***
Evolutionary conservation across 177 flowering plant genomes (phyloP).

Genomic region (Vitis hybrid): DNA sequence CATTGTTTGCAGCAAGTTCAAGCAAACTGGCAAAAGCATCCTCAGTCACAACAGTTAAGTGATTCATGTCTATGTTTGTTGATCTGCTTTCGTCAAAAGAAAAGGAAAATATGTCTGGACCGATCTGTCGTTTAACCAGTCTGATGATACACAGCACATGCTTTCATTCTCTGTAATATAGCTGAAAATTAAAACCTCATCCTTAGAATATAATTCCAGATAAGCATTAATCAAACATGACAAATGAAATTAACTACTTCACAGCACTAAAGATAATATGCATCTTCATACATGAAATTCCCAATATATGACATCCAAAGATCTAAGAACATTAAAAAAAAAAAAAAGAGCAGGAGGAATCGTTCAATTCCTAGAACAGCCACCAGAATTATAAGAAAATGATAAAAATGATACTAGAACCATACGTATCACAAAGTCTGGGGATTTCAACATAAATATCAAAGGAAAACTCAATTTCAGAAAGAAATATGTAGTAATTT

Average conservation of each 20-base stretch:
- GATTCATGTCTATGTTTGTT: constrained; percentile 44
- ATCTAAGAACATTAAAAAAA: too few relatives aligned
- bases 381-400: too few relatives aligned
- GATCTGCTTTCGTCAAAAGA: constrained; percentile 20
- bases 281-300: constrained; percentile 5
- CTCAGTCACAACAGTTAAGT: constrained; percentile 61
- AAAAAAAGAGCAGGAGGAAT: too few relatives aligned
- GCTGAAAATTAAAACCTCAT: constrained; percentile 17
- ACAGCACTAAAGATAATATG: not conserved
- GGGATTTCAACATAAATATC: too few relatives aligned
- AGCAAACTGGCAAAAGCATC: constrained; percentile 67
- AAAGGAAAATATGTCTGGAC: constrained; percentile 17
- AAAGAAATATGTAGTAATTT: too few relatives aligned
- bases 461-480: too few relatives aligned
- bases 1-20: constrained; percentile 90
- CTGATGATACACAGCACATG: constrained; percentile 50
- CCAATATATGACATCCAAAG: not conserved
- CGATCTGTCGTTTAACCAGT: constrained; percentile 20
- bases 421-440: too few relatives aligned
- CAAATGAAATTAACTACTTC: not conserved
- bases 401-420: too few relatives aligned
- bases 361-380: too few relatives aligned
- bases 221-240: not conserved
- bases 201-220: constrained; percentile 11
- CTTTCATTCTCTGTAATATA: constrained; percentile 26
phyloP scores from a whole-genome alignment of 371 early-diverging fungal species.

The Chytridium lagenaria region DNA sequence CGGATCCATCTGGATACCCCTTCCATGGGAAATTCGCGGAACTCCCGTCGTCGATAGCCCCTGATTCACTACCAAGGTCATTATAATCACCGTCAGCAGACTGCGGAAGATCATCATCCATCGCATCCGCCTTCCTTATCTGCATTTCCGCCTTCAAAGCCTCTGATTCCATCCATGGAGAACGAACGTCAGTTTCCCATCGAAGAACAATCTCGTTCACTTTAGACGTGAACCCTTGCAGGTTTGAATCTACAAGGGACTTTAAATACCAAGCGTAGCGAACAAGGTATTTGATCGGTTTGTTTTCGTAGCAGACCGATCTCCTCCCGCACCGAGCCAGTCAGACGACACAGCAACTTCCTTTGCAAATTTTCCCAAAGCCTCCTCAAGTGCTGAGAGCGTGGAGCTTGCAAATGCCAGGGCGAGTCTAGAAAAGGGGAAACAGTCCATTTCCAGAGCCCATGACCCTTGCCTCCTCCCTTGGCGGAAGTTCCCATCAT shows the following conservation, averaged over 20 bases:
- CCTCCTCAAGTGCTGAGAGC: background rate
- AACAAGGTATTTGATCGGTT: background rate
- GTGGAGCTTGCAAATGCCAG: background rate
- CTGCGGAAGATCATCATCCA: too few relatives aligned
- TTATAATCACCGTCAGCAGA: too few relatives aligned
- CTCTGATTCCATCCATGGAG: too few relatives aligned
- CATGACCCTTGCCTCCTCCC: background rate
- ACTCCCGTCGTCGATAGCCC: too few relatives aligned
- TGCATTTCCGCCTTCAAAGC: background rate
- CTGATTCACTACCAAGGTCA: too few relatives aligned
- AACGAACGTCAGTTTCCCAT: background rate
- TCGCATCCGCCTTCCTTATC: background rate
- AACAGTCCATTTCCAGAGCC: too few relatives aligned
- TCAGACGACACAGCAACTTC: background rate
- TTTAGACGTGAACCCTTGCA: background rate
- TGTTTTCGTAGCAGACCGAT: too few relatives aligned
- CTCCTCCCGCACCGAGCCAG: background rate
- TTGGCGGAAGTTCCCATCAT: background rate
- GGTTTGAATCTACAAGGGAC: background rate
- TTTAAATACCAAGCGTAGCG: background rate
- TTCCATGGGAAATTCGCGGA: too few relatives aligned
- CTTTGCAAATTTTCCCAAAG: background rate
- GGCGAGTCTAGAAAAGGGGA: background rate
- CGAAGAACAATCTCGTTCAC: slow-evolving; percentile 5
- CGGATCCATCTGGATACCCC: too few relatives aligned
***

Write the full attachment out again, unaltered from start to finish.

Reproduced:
Evolutionary conservation across 177 flowering plant genomes (phyloP).

Genomic region (Vitis hybrid): DNA sequence CATTGTTTGCAGCAAGTTCAAGCAAACTGGCAAAAGCATCCTCAGTCACAACAGTTAAGTGATTCATGTCTATGTTTGTTGATCTGCTTTCGTCAAAAGAAAAGGAAAATATGTCTGGACCGATCTGTCGTTTAACCAGTCTGATGATACACAGCACATGCTTTCATTCTCTGTAATATAGCTGAAAATTAAAACCTCATCCTTAGAATATAATTCCAGATAAGCATTAATCAAACATGACAAATGAAATTAACTACTTCACAGCACTAAAGATAATATGCATCTTCATACATGAAATTCCCAATATATGACATCCAAAGATCTAAGAACATTAAAAAAAAAAAAAAGAGCAGGAGGAATCGTTCAATTCCTAGAACAGCCACCAGAATTATAAGAAAATGATAAAAATGATACTAGAACCATACGTATCACAAAGTCTGGGGATTTCAACATAAATATCAAAGGAAAACTCAATTTCAGAAAGAAATATGTAGTAATTT

Average conservation of each 20-base stretch:
- GATTCATGTCTATGTTTGTT: constrained; percentile 44
- ATCTAAGAACATTAAAAAAA: too few relatives aligned
- bases 381-400: too few relatives aligned
- GATCTGCTTTCGTCAAAAGA: constrained; percentile 20
- bases 281-300: constrained; percentile 5
- CTCAGTCACAACAGTTAAGT: constrained; percentile 61
- AAAAAAAGAGCAGGAGGAAT: too few relatives aligned
- GCTGAAAATTAAAACCTCAT: constrained; percentile 17
- ACAGCACTAAAGATAATATG: not conserved
- GGGATTTCAACATAAATATC: too few relatives aligned
- AGCAAACTGGCAAAAGCATC: constrained; percentile 67
- AAAGGAAAATATGTCTGGAC: constrained; percentile 17
- AAAGAAATATGTAGTAATTT: too few relatives aligned
- bases 461-480: too few relatives aligned
- bases 1-20: constrained; percentile 90
- CTGATGATACACAGCACATG: constrained; percentile 50
- CCAATATATGACATCCAAAG: not conserved
- CGATCTGTCGTTTAACCAGT: constrained; percentile 20
- bases 421-440: too few relatives aligned
- CAAATGAAATTAACTACTTC: not conserved
- bases 401-420: too few relatives aligned
- bases 361-380: too few relatives aligned
- bases 221-240: not conserved
- bases 201-220: constrained; percentile 11
- CTTTCATTCTCTGTAATATA: constrained; percentile 26
phyloP scores from a whole-genome alignment of 371 early-diverging fungal species.

The Chytridium lagenaria region DNA sequence CGGATCCATCTGGATACCCCTTCCATGGGAAATTCGCGGAACTCCCGTCGTCGATAGCCCCTGATTCACTACCAAGGTCATTATAATCACCGTCAGCAGACTGCGGAAGATCATCATCCATCGCATCCGCCTTCCTTATCTGCATTTCCGCCTTCAAAGCCTCTGATTCCATCCATGGAGAACGAACGTCAGTTTCCCATCGAAGAACAATCTCGTTCACTTTAGACGTGAACCCTTGCAGGTTTGAATCTACAAGGGACTTTAAATACCAAGCGTAGCGAACAAGGTATTTGATCGGTTTGTTTTCGTAGCAGACCGATCTCCTCCCGCACCGAGCCAGTCAGACGACACAGCAACTTCCTTTGCAAATTTTCCCAAAGCCTCCTCAAGTGCTGAGAGCGTGGAGCTTGCAAATGCCAGGGCGAGTCTAGAAAAGGGGAAACAGTCCATTTCCAGAGCCCATGACCCTTGCCTCCTCCCTTGGCGGAAGTTCCCATCAT shows the following conservation, averaged over 20 bases:
- CCTCCTCAAGTGCTGAGAGC: background rate
- AACAAGGTATTTGATCGGTT: background rate
- GTGGAGCTTGCAAATGCCAG: background rate
- CTGCGGAAGATCATCATCCA: too few relatives aligned
- TTATAATCACCGTCAGCAGA: too few relatives aligned
- CTCTGATTCCATCCATGGAG: too few relatives aligned
- CATGACCCTTGCCTCCTCCC: background rate
- ACTCCCGTCGTCGATAGCCC: too few relatives aligned
- TGCATTTCCGCCTTCAAAGC: background rate
- CTGATTCACTACCAAGGTCA: too few relatives aligned
- AACGAACGTCAGTTTCCCAT: background rate
- TCGCATCCGCCTTCCTTATC: background rate
- AACAGTCCATTTCCAGAGCC: too few relatives aligned
- TCAGACGACACAGCAACTTC: background rate
- TTTAGACGTGAACCCTTGCA: background rate
- TGTTTTCGTAGCAGACCGAT: too few relatives aligned
- CTCCTCCCGCACCGAGCCAG: background rate
- TTGGCGGAAGTTCCCATCAT: background rate
- GGTTTGAATCTACAAGGGAC: background rate
- TTTAAATACCAAGCGTAGCG: background rate
- TTCCATGGGAAATTCGCGGA: too few relatives aligned
- CTTTGCAAATTTTCCCAAAG: background rate
- GGCGAGTCTAGAAAAGGGGA: background rate
- CGAAGAACAATCTCGTTCAC: slow-evolving; percentile 5
- CGGATCCATCTGGATACCCC: too few relatives aligned